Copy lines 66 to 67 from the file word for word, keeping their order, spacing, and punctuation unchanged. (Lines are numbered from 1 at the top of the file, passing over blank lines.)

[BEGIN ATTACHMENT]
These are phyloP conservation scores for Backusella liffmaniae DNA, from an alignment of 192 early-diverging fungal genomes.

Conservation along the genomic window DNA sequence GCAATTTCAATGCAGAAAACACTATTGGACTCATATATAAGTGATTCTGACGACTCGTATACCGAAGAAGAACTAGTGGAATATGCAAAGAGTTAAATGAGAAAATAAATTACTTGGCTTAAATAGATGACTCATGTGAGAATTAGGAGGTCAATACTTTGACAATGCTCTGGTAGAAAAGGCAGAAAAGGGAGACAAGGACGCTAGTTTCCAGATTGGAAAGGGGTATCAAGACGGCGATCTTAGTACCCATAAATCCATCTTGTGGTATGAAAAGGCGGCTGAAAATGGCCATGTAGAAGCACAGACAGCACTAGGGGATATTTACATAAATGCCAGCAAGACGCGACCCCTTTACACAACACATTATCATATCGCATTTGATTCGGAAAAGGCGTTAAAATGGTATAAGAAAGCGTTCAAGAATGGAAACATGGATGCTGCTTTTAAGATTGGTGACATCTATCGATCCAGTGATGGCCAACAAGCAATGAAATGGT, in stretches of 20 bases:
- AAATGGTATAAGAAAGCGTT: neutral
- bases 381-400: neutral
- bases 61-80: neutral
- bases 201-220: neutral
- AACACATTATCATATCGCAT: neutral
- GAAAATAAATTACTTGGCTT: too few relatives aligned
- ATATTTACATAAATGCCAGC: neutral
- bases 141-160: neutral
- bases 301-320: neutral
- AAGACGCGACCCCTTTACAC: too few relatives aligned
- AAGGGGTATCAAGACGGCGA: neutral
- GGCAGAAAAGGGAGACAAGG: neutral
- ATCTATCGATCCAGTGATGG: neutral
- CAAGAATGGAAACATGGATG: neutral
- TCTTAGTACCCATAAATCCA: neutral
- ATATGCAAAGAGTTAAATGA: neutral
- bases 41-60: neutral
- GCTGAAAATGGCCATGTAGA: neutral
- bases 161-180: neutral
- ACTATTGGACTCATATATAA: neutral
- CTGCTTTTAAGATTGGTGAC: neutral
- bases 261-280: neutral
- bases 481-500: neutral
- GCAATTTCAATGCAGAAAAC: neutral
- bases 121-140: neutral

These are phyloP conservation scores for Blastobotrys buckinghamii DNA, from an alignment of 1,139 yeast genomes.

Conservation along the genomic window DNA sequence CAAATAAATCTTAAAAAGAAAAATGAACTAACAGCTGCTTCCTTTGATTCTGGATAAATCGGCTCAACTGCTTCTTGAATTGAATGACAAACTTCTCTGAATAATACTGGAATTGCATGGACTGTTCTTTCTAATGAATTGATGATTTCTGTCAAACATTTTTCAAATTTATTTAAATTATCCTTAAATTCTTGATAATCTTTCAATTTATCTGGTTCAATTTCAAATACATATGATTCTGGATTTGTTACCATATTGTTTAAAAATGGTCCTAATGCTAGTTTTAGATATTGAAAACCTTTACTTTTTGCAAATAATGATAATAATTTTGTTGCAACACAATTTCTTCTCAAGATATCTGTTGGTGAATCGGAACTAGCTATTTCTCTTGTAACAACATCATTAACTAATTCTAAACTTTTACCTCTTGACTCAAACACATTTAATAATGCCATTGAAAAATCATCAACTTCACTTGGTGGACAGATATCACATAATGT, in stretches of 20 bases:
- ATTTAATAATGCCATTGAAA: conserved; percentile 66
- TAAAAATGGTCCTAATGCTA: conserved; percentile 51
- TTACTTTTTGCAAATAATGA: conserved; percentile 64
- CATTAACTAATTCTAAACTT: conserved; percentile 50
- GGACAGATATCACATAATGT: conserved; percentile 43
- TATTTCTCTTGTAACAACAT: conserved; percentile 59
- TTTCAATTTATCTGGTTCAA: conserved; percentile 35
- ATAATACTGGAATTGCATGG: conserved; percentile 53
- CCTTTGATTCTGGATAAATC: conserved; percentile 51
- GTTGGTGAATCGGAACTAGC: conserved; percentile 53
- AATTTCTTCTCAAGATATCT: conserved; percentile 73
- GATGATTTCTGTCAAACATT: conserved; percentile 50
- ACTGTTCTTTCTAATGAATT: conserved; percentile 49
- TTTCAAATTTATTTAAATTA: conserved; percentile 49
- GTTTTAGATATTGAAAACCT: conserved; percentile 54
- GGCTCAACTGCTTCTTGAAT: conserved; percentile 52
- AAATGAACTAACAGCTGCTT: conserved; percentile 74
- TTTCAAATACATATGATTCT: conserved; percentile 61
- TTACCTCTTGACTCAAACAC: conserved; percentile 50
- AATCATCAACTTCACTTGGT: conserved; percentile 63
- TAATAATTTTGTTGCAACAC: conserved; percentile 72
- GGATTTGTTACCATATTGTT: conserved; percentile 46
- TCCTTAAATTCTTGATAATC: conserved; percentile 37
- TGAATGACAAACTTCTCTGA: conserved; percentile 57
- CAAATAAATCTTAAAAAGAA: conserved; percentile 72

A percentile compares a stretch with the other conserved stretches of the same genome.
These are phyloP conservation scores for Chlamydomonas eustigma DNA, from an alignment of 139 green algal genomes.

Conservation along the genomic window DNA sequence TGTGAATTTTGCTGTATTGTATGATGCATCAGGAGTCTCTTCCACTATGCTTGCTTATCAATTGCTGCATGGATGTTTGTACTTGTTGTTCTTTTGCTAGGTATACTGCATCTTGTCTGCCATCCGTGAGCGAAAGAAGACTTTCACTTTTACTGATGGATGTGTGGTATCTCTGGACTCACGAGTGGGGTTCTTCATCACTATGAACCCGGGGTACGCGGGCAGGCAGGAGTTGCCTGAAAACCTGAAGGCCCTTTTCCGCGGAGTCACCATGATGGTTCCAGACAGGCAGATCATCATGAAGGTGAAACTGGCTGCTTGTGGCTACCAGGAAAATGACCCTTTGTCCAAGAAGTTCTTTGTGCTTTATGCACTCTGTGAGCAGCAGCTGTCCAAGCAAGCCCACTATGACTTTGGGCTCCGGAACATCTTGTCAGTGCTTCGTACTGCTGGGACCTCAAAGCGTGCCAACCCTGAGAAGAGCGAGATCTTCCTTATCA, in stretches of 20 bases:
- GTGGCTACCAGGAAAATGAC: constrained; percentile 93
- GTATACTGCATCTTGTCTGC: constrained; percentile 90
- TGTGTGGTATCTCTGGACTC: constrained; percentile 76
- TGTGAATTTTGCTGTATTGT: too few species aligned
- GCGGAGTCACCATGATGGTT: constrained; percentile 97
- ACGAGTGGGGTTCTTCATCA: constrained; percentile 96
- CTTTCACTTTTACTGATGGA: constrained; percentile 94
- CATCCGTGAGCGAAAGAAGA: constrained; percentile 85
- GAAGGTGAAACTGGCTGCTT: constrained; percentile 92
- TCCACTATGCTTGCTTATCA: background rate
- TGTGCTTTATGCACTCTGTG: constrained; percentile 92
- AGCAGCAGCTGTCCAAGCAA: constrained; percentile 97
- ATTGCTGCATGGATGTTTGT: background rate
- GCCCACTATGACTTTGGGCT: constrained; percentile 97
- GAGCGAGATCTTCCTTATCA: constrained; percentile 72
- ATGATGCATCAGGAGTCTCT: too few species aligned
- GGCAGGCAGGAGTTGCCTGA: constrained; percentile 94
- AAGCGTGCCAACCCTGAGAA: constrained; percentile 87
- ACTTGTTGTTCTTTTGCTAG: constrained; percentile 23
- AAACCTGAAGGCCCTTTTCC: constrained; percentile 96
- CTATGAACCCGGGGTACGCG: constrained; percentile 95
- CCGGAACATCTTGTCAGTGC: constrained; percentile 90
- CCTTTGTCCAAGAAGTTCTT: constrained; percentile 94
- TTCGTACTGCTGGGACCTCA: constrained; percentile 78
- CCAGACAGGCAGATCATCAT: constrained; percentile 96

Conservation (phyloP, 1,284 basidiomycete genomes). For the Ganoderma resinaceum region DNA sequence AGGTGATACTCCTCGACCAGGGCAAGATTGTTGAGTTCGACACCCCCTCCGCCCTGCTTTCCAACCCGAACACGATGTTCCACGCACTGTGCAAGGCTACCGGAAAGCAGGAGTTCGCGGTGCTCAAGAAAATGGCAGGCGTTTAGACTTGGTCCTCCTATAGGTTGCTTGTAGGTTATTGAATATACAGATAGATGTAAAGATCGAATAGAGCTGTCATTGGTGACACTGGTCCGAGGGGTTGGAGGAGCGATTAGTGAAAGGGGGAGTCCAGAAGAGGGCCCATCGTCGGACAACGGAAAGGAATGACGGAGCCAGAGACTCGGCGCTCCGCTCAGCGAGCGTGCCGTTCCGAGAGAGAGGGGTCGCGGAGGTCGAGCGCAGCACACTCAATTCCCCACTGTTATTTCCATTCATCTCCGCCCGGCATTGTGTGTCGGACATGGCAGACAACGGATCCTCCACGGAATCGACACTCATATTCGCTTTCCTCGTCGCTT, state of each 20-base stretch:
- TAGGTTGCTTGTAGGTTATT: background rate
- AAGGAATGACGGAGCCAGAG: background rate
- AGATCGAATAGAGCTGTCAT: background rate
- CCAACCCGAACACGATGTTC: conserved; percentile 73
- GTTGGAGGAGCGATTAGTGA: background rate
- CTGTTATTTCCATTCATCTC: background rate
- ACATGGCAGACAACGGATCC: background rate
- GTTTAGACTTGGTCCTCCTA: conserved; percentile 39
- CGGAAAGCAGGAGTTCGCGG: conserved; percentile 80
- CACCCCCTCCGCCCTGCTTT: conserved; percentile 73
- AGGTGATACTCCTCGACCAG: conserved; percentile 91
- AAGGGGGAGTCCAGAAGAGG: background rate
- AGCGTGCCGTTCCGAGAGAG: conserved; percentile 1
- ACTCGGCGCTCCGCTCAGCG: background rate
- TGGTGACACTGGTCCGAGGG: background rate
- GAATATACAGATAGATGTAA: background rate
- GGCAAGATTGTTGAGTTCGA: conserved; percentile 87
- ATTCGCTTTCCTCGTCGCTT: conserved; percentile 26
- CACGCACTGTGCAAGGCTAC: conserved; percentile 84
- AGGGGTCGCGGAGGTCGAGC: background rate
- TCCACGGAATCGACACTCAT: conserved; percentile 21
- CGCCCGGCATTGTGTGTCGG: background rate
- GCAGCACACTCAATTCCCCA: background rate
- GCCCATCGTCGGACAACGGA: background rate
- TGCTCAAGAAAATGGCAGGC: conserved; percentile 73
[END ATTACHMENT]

- GAAGGTGAAACTGGCTGCTT: constrained; percentile 92
- TCCACTATGCTTGCTTATCA: background rate